Europe will definitely fail to meet the globally agreed January deadline for the implementation of tougher capital requirements for banks after EU talks to agree on implementation of the rules were postponed yesterday.
World leaders approved the Basel 3 regime in late 2010, giving the Group of 20 (G20) leading economies two years to get ready. The accord will force banks to triple the amount of capital they hold over six years.
EU member states and the European Parliament made progress last week on a draft law to implement Basel 3, the main regulatory response to undercapitalised banks that had to be rescued during the 2007 to 2009 financial crisis.
A senior legislator said last week that the bloc, which accounted for about half of the world’s banking assets, was on the “cusp” of a deal and yesterday’s meeting was intended to iron out final points of disagreement.
However, yesterday morning Sharon Bowles told the European Parliament’s economic affairs committee, which she chairs, that there should be wider consultation with legislators on last week’s proposals.
“I can confirm there will be no negotiations today [yesterday],” a parliament spokeswoman said.
A spokesman for the EU’s Cypriot presidency said that it had not been possible to schedule negotiations for yesterday and further talks to broker a deal would be held under the Irish presidency, which begins on January 1.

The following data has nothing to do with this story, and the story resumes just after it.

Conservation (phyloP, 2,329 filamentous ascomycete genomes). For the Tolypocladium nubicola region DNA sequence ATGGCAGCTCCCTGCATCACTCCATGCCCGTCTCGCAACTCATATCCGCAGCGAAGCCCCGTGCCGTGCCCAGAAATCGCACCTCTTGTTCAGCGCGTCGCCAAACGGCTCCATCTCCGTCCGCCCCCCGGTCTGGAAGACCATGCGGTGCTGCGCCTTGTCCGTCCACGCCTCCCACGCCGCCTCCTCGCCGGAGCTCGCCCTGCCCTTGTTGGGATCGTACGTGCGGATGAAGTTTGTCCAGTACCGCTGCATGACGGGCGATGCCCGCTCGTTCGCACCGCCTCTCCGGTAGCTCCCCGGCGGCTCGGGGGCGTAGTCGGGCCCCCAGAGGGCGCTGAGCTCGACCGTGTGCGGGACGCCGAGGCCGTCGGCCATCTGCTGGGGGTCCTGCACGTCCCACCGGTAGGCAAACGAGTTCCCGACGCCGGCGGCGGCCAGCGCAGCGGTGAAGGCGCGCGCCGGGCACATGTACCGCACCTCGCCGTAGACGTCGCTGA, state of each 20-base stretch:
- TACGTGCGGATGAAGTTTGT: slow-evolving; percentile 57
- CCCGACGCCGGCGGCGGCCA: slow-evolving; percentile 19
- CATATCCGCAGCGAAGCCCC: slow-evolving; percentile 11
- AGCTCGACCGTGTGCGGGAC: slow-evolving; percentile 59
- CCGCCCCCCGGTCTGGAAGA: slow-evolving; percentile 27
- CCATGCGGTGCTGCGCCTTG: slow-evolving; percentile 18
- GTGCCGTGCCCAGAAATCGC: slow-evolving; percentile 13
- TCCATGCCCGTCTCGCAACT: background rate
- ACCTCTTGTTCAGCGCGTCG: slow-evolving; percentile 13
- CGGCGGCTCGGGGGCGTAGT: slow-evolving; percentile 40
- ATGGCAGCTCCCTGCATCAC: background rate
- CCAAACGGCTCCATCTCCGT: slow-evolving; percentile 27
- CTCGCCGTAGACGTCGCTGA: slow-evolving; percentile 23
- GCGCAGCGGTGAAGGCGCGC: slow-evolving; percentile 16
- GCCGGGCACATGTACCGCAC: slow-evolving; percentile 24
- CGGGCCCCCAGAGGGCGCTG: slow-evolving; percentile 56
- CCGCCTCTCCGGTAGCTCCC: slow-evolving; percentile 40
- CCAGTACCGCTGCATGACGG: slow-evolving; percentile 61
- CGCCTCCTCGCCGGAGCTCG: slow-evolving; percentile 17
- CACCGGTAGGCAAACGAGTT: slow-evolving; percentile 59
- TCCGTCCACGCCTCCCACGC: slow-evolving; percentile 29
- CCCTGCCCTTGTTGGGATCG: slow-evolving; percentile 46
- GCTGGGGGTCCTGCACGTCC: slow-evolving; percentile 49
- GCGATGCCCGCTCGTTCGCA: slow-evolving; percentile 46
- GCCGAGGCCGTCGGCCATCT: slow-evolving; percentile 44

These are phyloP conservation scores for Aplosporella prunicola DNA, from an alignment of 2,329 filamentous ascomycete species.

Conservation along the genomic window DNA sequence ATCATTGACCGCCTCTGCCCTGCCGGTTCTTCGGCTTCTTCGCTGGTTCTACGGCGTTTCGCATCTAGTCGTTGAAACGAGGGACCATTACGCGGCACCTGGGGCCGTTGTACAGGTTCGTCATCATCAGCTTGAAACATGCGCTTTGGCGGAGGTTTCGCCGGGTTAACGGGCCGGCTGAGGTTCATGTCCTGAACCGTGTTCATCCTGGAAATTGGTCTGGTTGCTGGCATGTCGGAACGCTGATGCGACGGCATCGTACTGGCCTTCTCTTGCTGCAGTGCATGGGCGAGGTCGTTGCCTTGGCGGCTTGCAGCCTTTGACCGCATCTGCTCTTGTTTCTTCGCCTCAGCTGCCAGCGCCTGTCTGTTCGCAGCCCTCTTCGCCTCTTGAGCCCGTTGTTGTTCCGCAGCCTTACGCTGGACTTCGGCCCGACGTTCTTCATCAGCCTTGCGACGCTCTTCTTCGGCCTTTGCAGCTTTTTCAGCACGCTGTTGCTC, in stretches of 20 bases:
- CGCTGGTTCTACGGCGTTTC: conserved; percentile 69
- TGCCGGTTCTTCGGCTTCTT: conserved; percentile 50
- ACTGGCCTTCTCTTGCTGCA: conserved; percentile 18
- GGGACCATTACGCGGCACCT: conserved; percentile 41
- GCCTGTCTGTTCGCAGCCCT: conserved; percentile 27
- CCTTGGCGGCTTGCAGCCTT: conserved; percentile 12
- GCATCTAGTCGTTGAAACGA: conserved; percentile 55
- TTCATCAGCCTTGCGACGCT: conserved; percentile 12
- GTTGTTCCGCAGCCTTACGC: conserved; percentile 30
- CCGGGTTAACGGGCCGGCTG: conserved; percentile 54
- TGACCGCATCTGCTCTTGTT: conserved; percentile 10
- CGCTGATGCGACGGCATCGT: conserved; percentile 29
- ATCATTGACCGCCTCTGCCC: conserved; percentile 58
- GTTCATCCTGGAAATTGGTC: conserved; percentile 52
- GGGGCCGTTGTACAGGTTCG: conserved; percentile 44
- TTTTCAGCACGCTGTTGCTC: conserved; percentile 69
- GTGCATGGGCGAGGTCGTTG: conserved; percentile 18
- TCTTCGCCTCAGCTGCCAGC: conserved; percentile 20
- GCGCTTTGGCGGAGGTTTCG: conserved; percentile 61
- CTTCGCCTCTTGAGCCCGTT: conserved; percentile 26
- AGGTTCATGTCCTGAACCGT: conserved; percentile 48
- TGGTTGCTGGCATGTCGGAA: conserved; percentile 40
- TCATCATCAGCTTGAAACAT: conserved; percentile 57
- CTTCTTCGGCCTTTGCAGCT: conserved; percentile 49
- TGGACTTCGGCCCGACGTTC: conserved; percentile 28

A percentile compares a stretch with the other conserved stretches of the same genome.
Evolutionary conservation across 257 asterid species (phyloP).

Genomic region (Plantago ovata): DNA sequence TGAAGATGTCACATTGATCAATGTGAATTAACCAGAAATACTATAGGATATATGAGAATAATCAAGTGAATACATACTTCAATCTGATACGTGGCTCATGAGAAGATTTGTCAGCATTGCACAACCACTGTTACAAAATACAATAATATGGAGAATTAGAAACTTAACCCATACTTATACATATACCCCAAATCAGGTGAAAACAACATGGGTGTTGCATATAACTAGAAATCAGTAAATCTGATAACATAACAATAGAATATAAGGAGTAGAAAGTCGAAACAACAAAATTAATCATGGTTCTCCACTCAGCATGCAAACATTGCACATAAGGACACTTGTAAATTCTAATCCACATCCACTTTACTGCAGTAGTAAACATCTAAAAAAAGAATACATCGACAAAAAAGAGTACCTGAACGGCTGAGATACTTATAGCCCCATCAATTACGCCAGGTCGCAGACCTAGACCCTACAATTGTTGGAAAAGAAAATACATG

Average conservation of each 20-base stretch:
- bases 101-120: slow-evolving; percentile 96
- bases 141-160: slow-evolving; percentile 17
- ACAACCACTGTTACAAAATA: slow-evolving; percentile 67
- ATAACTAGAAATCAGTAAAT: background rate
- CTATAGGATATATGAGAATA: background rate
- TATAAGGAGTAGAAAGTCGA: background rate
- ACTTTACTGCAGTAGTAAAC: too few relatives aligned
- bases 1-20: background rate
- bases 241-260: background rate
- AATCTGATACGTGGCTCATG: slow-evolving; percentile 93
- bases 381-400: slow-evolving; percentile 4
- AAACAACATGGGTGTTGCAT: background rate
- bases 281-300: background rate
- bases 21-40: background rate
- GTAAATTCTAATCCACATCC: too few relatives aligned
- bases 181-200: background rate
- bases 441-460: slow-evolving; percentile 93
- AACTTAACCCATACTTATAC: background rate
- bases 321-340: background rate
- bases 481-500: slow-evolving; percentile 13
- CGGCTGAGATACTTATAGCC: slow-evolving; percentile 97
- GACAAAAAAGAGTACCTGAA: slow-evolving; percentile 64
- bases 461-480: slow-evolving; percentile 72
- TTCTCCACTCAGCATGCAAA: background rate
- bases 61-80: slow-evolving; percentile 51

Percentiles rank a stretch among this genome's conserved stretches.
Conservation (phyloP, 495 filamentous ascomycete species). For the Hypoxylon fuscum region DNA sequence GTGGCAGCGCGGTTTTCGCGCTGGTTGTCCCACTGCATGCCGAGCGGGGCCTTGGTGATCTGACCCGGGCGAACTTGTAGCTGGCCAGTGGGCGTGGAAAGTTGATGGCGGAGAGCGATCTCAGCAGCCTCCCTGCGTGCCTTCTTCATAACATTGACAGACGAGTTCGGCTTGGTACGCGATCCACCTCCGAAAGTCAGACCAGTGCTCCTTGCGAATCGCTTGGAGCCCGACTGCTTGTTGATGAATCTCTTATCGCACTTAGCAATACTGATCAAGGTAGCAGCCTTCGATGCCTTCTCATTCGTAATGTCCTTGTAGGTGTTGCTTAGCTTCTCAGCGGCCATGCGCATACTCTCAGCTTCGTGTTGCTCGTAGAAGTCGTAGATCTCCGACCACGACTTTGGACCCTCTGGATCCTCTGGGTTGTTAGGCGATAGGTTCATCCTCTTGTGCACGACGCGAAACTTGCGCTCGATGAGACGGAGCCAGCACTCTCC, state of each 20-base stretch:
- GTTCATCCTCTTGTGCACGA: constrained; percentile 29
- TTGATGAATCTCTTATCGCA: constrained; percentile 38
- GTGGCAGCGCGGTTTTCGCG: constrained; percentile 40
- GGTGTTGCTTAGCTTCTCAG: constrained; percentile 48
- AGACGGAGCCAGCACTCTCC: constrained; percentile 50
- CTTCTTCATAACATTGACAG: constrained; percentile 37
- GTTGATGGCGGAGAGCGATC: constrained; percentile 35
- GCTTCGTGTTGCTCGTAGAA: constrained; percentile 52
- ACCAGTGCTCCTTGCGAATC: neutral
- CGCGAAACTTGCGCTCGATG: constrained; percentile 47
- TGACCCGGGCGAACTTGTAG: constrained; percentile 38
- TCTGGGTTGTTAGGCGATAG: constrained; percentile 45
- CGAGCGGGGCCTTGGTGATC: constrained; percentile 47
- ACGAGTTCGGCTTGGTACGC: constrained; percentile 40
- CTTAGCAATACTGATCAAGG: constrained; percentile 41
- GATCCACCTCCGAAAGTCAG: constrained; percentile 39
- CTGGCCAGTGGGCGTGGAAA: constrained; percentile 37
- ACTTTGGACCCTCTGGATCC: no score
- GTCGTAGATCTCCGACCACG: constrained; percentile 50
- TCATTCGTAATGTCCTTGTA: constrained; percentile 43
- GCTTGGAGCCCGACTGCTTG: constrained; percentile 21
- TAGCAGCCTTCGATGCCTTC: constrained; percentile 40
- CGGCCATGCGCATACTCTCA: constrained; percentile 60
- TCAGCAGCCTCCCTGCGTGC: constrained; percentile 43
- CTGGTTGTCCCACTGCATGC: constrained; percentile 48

The EU joins another major banking centre, the US, in delaying the introduction of the Basel 3 rules.
Last week’s talks proposed a compromise whereby bankers’ bonuses would be capped at no more than twice the level of their salaries. In return for the cap on bonuses, it was agreed that EU governments would have a say when it comes to introducing other key elements of Basel 3.
Legislators are expected to formally delay implementing Basel 3 until January 2014. Only 11 of the G20 countries are ready to start phasing in the accord from next month. Huw Jones from Reuters